Ontario in dock for pocketing undergraduate funds

March 3, 2000


Three Ontario students have returned cheques from a Canadian grant programme, claiming their provincial government is pocketing funds intended to ease their debt.

More students may soon join Sarah Dean, Mirwan Fayed and Colleen Handy and return the cheques, mostly for C$3,000 (Pounds 1,285), to the Canada Millennium Scholarship Foundation. The C$2.5 billion ten-year fund was created three years ago by the federal government to help bring down debt. It recently began mailing its first cheques to over 90,000 university and college students.

The fund's creation was a welcome relief to Ontario students, many of whom owe C$28,000 after four years of study. But Ontario has a safety-net programme to prevent a student's debt from rising by more than C$7,000 a year, and the Ontario government has decided to deduct the federal cheques from the gross amount rather than the real debt.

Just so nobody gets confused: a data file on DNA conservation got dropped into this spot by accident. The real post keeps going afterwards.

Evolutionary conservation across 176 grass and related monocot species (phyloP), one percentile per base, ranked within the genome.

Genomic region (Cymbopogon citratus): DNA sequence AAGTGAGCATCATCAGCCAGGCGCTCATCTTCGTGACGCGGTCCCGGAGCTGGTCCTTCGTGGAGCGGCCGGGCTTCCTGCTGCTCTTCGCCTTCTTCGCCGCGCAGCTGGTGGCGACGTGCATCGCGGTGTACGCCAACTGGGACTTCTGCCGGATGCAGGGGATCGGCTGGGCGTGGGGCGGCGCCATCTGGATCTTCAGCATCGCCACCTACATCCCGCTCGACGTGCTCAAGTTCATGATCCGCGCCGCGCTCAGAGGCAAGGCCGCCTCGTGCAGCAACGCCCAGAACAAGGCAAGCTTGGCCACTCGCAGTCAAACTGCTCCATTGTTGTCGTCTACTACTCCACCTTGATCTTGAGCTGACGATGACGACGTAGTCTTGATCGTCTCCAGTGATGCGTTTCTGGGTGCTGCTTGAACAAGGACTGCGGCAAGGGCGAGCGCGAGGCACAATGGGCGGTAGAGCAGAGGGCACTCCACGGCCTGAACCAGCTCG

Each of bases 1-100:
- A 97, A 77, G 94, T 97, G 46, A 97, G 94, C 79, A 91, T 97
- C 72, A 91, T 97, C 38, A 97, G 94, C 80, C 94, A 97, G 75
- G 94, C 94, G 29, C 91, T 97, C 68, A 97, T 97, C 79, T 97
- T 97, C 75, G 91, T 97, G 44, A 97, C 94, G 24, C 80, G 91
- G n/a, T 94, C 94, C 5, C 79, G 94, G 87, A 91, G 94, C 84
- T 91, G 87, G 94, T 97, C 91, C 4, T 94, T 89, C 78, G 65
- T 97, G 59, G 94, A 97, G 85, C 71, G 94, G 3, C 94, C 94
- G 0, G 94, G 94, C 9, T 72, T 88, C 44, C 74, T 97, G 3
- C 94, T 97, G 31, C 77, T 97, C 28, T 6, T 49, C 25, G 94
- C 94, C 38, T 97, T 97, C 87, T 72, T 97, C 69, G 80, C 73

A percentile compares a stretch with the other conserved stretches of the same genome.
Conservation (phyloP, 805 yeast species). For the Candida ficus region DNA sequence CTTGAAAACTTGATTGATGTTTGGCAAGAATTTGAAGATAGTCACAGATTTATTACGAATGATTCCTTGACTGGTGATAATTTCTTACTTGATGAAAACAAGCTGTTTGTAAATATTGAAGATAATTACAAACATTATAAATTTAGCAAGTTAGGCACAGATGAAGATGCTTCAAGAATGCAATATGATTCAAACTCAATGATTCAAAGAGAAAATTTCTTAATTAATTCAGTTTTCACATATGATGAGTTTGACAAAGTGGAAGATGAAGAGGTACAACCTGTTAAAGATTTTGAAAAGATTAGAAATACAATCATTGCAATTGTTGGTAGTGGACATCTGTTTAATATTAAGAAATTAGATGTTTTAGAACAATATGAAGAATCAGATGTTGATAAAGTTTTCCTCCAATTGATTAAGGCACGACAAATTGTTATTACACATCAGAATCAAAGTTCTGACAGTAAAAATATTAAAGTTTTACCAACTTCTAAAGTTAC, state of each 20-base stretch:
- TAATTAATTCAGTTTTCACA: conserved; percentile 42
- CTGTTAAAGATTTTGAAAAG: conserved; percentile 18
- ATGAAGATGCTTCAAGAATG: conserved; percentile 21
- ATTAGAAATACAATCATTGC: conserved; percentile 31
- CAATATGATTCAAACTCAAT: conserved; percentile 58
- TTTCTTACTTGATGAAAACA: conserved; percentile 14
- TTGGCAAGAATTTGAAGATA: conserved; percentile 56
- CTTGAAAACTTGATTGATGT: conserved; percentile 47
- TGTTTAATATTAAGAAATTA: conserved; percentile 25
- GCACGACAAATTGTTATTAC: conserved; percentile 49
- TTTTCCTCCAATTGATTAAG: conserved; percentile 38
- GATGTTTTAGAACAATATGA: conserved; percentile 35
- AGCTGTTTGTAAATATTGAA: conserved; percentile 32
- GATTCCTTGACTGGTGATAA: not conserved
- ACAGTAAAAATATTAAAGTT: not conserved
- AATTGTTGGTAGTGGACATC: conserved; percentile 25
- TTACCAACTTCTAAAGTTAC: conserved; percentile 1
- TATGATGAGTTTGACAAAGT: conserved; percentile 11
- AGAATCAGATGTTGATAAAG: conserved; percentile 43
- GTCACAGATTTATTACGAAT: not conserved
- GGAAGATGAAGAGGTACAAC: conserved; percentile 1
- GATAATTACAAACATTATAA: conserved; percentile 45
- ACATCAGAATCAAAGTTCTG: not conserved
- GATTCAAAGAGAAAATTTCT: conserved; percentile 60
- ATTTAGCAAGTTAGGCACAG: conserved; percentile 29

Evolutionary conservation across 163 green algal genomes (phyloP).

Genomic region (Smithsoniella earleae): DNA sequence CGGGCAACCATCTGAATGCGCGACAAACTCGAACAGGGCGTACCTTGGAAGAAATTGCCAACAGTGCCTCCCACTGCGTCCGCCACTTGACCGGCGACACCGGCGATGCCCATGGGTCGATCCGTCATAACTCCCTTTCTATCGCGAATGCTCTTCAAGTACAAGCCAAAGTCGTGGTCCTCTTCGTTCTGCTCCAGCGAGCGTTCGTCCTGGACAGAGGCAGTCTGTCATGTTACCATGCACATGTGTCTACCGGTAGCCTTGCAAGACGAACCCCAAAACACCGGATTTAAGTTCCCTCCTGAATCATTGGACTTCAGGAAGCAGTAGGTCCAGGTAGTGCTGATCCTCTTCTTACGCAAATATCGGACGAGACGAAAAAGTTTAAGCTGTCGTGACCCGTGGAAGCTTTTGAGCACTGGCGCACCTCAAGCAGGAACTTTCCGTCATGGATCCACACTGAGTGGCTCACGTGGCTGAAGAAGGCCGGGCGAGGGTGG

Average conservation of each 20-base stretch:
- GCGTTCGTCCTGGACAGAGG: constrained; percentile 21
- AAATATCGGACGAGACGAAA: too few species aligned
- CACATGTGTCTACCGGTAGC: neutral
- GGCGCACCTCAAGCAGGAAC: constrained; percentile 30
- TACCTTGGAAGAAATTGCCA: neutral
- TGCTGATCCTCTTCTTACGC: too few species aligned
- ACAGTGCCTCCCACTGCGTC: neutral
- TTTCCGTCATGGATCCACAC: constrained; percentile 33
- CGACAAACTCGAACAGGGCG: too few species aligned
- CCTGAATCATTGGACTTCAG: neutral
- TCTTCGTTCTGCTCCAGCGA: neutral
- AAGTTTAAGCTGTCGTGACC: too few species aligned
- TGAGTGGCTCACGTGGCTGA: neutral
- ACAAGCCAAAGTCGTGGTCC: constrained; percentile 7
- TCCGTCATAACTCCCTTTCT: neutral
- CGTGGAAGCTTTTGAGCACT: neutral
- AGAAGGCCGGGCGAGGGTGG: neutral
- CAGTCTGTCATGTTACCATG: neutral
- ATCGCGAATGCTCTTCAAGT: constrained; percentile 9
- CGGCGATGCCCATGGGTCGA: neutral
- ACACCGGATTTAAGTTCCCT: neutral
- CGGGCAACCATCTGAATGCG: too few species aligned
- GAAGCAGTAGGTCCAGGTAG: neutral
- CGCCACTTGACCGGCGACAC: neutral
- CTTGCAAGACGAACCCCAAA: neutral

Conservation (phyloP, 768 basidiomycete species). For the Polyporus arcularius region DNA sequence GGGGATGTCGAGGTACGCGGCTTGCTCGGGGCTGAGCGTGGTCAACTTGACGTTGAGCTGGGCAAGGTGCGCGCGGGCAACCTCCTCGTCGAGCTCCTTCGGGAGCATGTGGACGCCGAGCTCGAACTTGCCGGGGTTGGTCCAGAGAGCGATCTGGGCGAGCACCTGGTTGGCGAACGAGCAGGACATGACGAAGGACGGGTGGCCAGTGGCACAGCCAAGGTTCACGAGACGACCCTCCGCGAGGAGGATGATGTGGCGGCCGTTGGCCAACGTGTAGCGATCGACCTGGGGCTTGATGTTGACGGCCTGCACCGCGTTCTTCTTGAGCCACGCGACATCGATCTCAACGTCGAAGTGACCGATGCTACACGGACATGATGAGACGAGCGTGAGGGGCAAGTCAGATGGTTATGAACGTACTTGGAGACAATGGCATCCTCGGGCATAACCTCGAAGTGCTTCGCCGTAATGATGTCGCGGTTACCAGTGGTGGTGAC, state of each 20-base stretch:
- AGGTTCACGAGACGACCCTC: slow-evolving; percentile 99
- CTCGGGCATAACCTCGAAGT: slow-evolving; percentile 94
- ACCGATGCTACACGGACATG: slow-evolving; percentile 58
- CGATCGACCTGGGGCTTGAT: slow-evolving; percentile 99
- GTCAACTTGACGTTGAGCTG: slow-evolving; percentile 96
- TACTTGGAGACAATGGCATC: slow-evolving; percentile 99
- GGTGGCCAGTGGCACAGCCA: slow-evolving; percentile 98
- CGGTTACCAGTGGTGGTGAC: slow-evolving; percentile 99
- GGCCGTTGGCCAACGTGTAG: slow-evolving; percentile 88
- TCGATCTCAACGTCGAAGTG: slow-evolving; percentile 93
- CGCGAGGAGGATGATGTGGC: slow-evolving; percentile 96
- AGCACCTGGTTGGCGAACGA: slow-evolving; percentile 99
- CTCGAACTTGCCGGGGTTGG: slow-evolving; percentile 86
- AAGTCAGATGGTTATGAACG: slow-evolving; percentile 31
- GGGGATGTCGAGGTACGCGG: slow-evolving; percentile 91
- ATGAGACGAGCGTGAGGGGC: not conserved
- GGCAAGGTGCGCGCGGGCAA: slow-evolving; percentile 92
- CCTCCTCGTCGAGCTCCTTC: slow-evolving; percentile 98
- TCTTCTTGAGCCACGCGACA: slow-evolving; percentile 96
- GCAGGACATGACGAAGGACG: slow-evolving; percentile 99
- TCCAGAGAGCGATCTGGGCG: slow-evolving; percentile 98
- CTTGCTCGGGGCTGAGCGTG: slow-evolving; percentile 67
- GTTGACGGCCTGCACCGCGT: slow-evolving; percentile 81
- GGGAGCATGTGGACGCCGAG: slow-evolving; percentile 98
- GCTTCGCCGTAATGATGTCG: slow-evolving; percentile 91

Recipients will be no better placed at the end of the year and most will be worse off, since the scholarship money is taxable and the levelling programme is not.

"In the private sector we call this embezzlement, but in the public sector we call it creative accounting," said Joel Harden, chair of the Canadian Federation of Students in Ontario.

Ontario's ministry of training, colleges and universities said the scholarships are part of a federal programme in which it had no say. It said the fact that students are being taxed on that money is also a federal issue.

Ms Dean, a fourth-year student at Laurentian University in Sudbury, Ontario, said: "How can that money go to the province when the cheque has my name on it?" Her annual tuition and ancillary fees rose from C$2,500 in 1995 to C$4,070 this year. "It's the government that benefits from this, not the students," said Ms Dean, who wrote to the scholarship fund, rejecting her C$3,000 cheque.

Ministry spokesperson Dave Ross said the money in question would be invested in higher education. "The money will go back into the system and will end up benefiting post-secondary students."

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